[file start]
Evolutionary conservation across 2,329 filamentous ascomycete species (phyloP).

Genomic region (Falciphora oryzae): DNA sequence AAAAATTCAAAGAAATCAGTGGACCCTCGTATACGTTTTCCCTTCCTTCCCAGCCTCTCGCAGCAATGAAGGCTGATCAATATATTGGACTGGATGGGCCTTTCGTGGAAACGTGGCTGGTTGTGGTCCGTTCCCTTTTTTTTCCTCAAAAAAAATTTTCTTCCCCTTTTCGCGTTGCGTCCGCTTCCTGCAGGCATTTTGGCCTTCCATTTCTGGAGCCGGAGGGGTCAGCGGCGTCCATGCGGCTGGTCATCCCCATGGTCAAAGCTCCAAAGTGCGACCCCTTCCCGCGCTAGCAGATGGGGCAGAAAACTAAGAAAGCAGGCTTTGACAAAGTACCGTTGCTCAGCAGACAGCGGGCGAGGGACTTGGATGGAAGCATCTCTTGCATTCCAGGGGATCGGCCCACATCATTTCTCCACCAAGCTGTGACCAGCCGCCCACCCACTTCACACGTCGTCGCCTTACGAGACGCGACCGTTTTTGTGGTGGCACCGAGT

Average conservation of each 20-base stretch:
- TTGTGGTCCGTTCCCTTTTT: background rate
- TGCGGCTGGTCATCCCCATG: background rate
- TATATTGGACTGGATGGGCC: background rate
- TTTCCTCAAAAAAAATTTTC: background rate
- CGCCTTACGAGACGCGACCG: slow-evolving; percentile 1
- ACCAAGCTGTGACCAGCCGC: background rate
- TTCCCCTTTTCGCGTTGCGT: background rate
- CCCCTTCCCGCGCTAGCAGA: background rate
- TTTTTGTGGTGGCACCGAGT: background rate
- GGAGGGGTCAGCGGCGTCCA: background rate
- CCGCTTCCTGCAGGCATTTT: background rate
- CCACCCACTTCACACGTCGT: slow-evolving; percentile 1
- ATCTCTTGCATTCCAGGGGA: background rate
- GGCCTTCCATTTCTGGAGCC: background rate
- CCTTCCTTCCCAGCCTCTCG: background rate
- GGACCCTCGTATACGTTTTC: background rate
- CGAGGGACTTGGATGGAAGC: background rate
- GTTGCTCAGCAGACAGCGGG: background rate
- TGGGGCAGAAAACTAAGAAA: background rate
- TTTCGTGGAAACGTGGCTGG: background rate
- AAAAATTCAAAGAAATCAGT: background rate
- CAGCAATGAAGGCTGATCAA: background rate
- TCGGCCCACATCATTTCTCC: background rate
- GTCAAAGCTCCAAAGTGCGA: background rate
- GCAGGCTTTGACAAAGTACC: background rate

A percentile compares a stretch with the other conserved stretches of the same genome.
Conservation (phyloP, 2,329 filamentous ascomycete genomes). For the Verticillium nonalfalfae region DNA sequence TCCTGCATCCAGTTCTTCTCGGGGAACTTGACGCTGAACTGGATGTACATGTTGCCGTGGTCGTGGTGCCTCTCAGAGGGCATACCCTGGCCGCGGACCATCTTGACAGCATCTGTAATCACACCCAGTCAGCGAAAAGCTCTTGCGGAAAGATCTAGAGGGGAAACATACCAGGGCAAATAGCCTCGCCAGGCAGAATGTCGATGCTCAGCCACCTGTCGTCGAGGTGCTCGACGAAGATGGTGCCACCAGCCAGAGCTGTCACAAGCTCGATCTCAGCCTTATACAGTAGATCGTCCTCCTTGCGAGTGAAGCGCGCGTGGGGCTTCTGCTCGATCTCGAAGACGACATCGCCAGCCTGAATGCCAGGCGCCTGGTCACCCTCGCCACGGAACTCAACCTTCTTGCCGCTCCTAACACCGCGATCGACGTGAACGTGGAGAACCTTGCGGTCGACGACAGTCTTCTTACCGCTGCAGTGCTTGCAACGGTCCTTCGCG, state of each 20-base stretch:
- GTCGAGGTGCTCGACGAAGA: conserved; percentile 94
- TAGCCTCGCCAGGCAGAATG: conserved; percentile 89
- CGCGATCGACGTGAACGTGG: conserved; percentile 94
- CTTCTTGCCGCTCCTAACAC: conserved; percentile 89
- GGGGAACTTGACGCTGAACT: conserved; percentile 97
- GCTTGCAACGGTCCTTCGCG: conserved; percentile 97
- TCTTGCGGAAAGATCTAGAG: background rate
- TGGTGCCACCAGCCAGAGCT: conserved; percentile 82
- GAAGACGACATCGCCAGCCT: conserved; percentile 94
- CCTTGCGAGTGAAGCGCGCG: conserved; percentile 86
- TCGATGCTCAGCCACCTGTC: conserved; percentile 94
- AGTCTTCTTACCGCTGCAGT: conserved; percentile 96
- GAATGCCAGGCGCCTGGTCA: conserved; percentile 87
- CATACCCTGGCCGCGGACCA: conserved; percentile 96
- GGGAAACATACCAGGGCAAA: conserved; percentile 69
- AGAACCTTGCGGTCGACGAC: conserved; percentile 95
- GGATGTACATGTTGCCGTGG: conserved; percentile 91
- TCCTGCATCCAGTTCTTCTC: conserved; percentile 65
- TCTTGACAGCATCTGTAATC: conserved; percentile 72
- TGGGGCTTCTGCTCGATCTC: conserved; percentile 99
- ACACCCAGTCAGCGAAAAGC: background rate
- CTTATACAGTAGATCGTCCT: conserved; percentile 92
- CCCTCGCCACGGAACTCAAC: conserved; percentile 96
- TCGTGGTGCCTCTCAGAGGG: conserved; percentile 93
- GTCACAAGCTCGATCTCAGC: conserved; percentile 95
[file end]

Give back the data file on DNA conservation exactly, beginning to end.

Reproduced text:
Evolutionary conservation across 2,329 filamentous ascomycete species (phyloP).

Genomic region (Falciphora oryzae): DNA sequence AAAAATTCAAAGAAATCAGTGGACCCTCGTATACGTTTTCCCTTCCTTCCCAGCCTCTCGCAGCAATGAAGGCTGATCAATATATTGGACTGGATGGGCCTTTCGTGGAAACGTGGCTGGTTGTGGTCCGTTCCCTTTTTTTTCCTCAAAAAAAATTTTCTTCCCCTTTTCGCGTTGCGTCCGCTTCCTGCAGGCATTTTGGCCTTCCATTTCTGGAGCCGGAGGGGTCAGCGGCGTCCATGCGGCTGGTCATCCCCATGGTCAAAGCTCCAAAGTGCGACCCCTTCCCGCGCTAGCAGATGGGGCAGAAAACTAAGAAAGCAGGCTTTGACAAAGTACCGTTGCTCAGCAGACAGCGGGCGAGGGACTTGGATGGAAGCATCTCTTGCATTCCAGGGGATCGGCCCACATCATTTCTCCACCAAGCTGTGACCAGCCGCCCACCCACTTCACACGTCGTCGCCTTACGAGACGCGACCGTTTTTGTGGTGGCACCGAGT

Average conservation of each 20-base stretch:
- TTGTGGTCCGTTCCCTTTTT: background rate
- TGCGGCTGGTCATCCCCATG: background rate
- TATATTGGACTGGATGGGCC: background rate
- TTTCCTCAAAAAAAATTTTC: background rate
- CGCCTTACGAGACGCGACCG: slow-evolving; percentile 1
- ACCAAGCTGTGACCAGCCGC: background rate
- TTCCCCTTTTCGCGTTGCGT: background rate
- CCCCTTCCCGCGCTAGCAGA: background rate
- TTTTTGTGGTGGCACCGAGT: background rate
- GGAGGGGTCAGCGGCGTCCA: background rate
- CCGCTTCCTGCAGGCATTTT: background rate
- CCACCCACTTCACACGTCGT: slow-evolving; percentile 1
- ATCTCTTGCATTCCAGGGGA: background rate
- GGCCTTCCATTTCTGGAGCC: background rate
- CCTTCCTTCCCAGCCTCTCG: background rate
- GGACCCTCGTATACGTTTTC: background rate
- CGAGGGACTTGGATGGAAGC: background rate
- GTTGCTCAGCAGACAGCGGG: background rate
- TGGGGCAGAAAACTAAGAAA: background rate
- TTTCGTGGAAACGTGGCTGG: background rate
- AAAAATTCAAAGAAATCAGT: background rate
- CAGCAATGAAGGCTGATCAA: background rate
- TCGGCCCACATCATTTCTCC: background rate
- GTCAAAGCTCCAAAGTGCGA: background rate
- GCAGGCTTTGACAAAGTACC: background rate

A percentile compares a stretch with the other conserved stretches of the same genome.
Conservation (phyloP, 2,329 filamentous ascomycete genomes). For the Verticillium nonalfalfae region DNA sequence TCCTGCATCCAGTTCTTCTCGGGGAACTTGACGCTGAACTGGATGTACATGTTGCCGTGGTCGTGGTGCCTCTCAGAGGGCATACCCTGGCCGCGGACCATCTTGACAGCATCTGTAATCACACCCAGTCAGCGAAAAGCTCTTGCGGAAAGATCTAGAGGGGAAACATACCAGGGCAAATAGCCTCGCCAGGCAGAATGTCGATGCTCAGCCACCTGTCGTCGAGGTGCTCGACGAAGATGGTGCCACCAGCCAGAGCTGTCACAAGCTCGATCTCAGCCTTATACAGTAGATCGTCCTCCTTGCGAGTGAAGCGCGCGTGGGGCTTCTGCTCGATCTCGAAGACGACATCGCCAGCCTGAATGCCAGGCGCCTGGTCACCCTCGCCACGGAACTCAACCTTCTTGCCGCTCCTAACACCGCGATCGACGTGAACGTGGAGAACCTTGCGGTCGACGACAGTCTTCTTACCGCTGCAGTGCTTGCAACGGTCCTTCGCG, state of each 20-base stretch:
- GTCGAGGTGCTCGACGAAGA: conserved; percentile 94
- TAGCCTCGCCAGGCAGAATG: conserved; percentile 89
- CGCGATCGACGTGAACGTGG: conserved; percentile 94
- CTTCTTGCCGCTCCTAACAC: conserved; percentile 89
- GGGGAACTTGACGCTGAACT: conserved; percentile 97
- GCTTGCAACGGTCCTTCGCG: conserved; percentile 97
- TCTTGCGGAAAGATCTAGAG: background rate
- TGGTGCCACCAGCCAGAGCT: conserved; percentile 82
- GAAGACGACATCGCCAGCCT: conserved; percentile 94
- CCTTGCGAGTGAAGCGCGCG: conserved; percentile 86
- TCGATGCTCAGCCACCTGTC: conserved; percentile 94
- AGTCTTCTTACCGCTGCAGT: conserved; percentile 96
- GAATGCCAGGCGCCTGGTCA: conserved; percentile 87
- CATACCCTGGCCGCGGACCA: conserved; percentile 96
- GGGAAACATACCAGGGCAAA: conserved; percentile 69
- AGAACCTTGCGGTCGACGAC: conserved; percentile 95
- GGATGTACATGTTGCCGTGG: conserved; percentile 91
- TCCTGCATCCAGTTCTTCTC: conserved; percentile 65
- TCTTGACAGCATCTGTAATC: conserved; percentile 72
- TGGGGCTTCTGCTCGATCTC: conserved; percentile 99
- ACACCCAGTCAGCGAAAAGC: background rate
- CTTATACAGTAGATCGTCCT: conserved; percentile 92
- CCCTCGCCACGGAACTCAAC: conserved; percentile 96
- TCGTGGTGCCTCTCAGAGGG: conserved; percentile 93
- GTCACAAGCTCGATCTCAGC: conserved; percentile 95